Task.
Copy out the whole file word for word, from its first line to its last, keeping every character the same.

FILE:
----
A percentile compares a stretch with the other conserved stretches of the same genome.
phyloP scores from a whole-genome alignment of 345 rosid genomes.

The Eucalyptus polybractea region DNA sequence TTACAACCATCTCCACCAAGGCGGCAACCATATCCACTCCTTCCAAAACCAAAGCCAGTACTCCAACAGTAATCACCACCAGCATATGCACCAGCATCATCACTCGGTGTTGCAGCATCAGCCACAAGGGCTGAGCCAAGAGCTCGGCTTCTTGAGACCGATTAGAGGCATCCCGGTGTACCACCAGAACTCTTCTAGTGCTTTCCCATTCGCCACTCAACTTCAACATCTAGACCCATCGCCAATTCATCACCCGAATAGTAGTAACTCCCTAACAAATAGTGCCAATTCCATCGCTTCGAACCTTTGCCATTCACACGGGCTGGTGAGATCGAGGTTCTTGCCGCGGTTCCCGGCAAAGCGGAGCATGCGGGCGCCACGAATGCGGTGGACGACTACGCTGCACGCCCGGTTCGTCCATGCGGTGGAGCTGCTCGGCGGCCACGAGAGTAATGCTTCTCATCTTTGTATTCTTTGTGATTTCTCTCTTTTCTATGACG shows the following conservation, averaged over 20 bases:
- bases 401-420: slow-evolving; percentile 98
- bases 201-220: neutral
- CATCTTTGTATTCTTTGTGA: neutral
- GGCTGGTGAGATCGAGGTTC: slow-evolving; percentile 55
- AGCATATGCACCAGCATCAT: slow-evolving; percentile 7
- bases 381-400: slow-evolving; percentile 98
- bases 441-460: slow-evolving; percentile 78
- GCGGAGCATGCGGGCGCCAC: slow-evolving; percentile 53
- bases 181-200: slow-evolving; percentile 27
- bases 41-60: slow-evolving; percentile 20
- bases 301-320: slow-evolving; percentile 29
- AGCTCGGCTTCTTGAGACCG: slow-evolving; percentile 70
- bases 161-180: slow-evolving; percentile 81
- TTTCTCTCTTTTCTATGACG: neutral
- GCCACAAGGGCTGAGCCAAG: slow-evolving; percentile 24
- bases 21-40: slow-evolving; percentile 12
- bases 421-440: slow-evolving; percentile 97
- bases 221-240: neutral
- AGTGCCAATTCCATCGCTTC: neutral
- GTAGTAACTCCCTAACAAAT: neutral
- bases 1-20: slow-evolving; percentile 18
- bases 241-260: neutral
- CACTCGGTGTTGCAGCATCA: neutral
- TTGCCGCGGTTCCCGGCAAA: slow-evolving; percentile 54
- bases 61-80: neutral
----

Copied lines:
A percentile compares a stretch with the other conserved stretches of the same genome.
phyloP scores from a whole-genome alignment of 345 rosid genomes.

The Eucalyptus polybractea region DNA sequence TTACAACCATCTCCACCAAGGCGGCAACCATATCCACTCCTTCCAAAACCAAAGCCAGTACTCCAACAGTAATCACCACCAGCATATGCACCAGCATCATCACTCGGTGTTGCAGCATCAGCCACAAGGGCTGAGCCAAGAGCTCGGCTTCTTGAGACCGATTAGAGGCATCCCGGTGTACCACCAGAACTCTTCTAGTGCTTTCCCATTCGCCACTCAACTTCAACATCTAGACCCATCGCCAATTCATCACCCGAATAGTAGTAACTCCCTAACAAATAGTGCCAATTCCATCGCTTCGAACCTTTGCCATTCACACGGGCTGGTGAGATCGAGGTTCTTGCCGCGGTTCCCGGCAAAGCGGAGCATGCGGGCGCCACGAATGCGGTGGACGACTACGCTGCACGCCCGGTTCGTCCATGCGGTGGAGCTGCTCGGCGGCCACGAGAGTAATGCTTCTCATCTTTGTATTCTTTGTGATTTCTCTCTTTTCTATGACG shows the following conservation, averaged over 20 bases:
- bases 401-420: slow-evolving; percentile 98
- bases 201-220: neutral
- CATCTTTGTATTCTTTGTGA: neutral
- GGCTGGTGAGATCGAGGTTC: slow-evolving; percentile 55
- AGCATATGCACCAGCATCAT: slow-evolving; percentile 7
- bases 381-400: slow-evolving; percentile 98
- bases 441-460: slow-evolving; percentile 78
- GCGGAGCATGCGGGCGCCAC: slow-evolving; percentile 53
- bases 181-200: slow-evolving; percentile 27
- bases 41-60: slow-evolving; percentile 20
- bases 301-320: slow-evolving; percentile 29
- AGCTCGGCTTCTTGAGACCG: slow-evolving; percentile 70
- bases 161-180: slow-evolving; percentile 81
- TTTCTCTCTTTTCTATGACG: neutral
- GCCACAAGGGCTGAGCCAAG: slow-evolving; percentile 24
- bases 21-40: slow-evolving; percentile 12
- bases 421-440: slow-evolving; percentile 97
- bases 221-240: neutral
- AGTGCCAATTCCATCGCTTC: neutral
- GTAGTAACTCCCTAACAAAT: neutral
- bases 1-20: slow-evolving; percentile 18
- bases 241-260: neutral
- CACTCGGTGTTGCAGCATCA: neutral
- TTGCCGCGGTTCCCGGCAAA: slow-evolving; percentile 54
- bases 61-80: neutral